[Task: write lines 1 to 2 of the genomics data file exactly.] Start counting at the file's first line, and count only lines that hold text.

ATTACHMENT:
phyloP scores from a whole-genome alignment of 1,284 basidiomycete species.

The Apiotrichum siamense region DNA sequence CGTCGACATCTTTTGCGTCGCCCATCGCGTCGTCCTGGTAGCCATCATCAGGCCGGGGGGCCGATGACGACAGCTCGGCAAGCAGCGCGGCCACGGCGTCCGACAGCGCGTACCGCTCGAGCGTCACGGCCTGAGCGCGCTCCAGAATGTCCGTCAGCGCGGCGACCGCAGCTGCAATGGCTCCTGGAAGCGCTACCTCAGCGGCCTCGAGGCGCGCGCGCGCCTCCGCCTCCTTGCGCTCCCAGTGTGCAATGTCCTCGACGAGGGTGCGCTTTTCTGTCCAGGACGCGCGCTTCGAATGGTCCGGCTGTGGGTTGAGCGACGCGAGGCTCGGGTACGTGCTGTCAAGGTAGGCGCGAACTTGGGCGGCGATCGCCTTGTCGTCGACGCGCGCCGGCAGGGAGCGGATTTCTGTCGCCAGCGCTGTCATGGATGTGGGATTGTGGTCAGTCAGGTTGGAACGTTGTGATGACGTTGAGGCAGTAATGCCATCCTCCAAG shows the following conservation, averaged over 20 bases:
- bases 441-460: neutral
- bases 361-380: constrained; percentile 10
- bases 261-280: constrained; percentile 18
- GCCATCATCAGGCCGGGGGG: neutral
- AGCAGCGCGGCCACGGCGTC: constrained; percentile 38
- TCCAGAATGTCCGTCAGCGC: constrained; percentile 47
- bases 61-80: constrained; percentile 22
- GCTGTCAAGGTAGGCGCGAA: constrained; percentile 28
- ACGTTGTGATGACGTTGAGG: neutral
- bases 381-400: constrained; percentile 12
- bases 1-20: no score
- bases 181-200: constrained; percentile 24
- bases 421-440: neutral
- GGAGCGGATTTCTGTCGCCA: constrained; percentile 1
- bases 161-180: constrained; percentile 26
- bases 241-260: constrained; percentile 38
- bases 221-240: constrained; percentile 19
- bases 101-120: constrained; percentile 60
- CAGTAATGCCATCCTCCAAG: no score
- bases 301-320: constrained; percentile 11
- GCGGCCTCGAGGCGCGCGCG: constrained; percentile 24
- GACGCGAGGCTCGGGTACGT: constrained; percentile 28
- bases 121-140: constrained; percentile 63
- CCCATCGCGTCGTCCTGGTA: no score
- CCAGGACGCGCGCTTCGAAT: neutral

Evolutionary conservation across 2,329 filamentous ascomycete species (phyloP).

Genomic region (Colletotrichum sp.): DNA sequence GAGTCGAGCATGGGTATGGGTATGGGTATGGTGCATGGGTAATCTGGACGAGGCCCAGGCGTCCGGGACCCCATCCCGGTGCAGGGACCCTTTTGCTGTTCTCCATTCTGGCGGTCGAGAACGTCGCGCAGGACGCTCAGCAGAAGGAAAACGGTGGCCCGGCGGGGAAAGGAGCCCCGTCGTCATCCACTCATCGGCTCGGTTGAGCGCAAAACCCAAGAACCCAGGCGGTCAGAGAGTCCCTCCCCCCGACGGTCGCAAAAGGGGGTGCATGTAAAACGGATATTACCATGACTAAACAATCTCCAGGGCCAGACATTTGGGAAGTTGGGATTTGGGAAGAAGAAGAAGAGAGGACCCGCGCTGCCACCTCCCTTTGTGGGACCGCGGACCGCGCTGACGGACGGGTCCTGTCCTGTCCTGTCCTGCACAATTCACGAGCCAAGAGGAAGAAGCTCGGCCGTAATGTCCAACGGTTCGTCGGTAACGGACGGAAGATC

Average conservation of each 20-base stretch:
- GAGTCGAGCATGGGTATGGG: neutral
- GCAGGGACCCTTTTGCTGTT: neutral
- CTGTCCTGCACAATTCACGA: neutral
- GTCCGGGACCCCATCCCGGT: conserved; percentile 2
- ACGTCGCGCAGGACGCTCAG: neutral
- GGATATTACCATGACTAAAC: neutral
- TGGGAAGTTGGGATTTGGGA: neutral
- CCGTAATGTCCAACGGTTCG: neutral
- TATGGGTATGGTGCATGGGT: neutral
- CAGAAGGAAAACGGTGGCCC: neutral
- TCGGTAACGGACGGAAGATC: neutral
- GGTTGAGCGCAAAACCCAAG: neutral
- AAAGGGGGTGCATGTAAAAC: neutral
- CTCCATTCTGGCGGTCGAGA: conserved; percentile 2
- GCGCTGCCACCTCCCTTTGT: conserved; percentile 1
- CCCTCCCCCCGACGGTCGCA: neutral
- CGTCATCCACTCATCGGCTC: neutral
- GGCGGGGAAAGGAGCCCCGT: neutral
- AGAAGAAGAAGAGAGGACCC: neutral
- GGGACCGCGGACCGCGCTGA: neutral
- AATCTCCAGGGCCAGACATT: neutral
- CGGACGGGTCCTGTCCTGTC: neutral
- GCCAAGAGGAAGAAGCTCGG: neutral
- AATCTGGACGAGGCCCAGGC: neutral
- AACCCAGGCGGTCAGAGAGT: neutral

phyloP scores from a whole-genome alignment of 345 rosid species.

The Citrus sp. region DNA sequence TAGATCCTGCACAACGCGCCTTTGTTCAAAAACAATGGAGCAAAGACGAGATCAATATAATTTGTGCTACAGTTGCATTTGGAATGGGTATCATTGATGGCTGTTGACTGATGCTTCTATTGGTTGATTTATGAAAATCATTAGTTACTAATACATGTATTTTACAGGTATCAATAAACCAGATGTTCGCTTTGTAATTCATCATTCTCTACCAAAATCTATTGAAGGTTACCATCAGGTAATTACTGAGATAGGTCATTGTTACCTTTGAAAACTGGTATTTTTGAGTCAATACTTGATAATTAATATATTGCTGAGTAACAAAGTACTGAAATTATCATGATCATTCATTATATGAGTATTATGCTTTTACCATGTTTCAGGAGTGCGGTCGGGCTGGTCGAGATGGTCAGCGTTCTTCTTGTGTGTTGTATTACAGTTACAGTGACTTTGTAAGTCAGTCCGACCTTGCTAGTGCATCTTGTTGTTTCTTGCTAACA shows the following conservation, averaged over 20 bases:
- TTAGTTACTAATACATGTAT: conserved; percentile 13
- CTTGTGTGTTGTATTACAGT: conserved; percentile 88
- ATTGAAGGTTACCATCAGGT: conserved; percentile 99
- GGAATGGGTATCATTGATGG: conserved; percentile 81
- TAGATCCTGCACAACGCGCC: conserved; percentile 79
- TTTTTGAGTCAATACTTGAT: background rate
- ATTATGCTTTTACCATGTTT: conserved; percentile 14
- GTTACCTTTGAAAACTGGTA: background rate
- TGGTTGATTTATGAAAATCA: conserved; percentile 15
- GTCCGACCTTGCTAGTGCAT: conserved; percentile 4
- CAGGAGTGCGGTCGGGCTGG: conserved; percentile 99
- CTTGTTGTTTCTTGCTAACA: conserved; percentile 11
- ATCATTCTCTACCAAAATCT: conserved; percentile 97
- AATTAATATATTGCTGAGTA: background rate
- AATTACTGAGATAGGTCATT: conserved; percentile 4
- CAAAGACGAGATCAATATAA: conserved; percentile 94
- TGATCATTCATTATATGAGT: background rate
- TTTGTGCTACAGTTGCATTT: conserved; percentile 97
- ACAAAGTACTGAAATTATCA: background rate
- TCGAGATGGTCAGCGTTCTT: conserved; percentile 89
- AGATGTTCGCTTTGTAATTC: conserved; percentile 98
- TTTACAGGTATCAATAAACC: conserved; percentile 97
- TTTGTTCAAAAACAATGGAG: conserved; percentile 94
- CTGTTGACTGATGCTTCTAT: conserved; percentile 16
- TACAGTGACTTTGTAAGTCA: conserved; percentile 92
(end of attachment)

phyloP scores from a whole-genome alignment of 1,284 basidiomycete species.

The Apiotrichum siamense region DNA sequence CGTCGACATCTTTTGCGTCGCCCATCGCGTCGTCCTGGTAGCCATCATCAGGCCGGGGGGCCGATGACGACAGCTCGGCAAGCAGCGCGGCCACGGCGTCCGACAGCGCGTACCGCTCGAGCGTCACGGCCTGAGCGCGCTCCAGAATGTCCGTCAGCGCGGCGACCGCAGCTGCAATGGCTCCTGGAAGCGCTACCTCAGCGGCCTCGAGGCGCGCGCGCGCCTCCGCCTCCTTGCGCTCCCAGTGTGCAATGTCCTCGACGAGGGTGCGCTTTTCTGTCCAGGACGCGCGCTTCGAATGGTCCGGCTGTGGGTTGAGCGACGCGAGGCTCGGGTACGTGCTGTCAAGGTAGGCGCGAACTTGGGCGGCGATCGCCTTGTCGTCGACGCGCGCCGGCAGGGAGCGGATTTCTGTCGCCAGCGCTGTCATGGATGTGGGATTGTGGTCAGTCAGGTTGGAACGTTGTGATGACGTTGAGGCAGTAATGCCATCCTCCAAG shows the following conservation, averaged over 20 bases: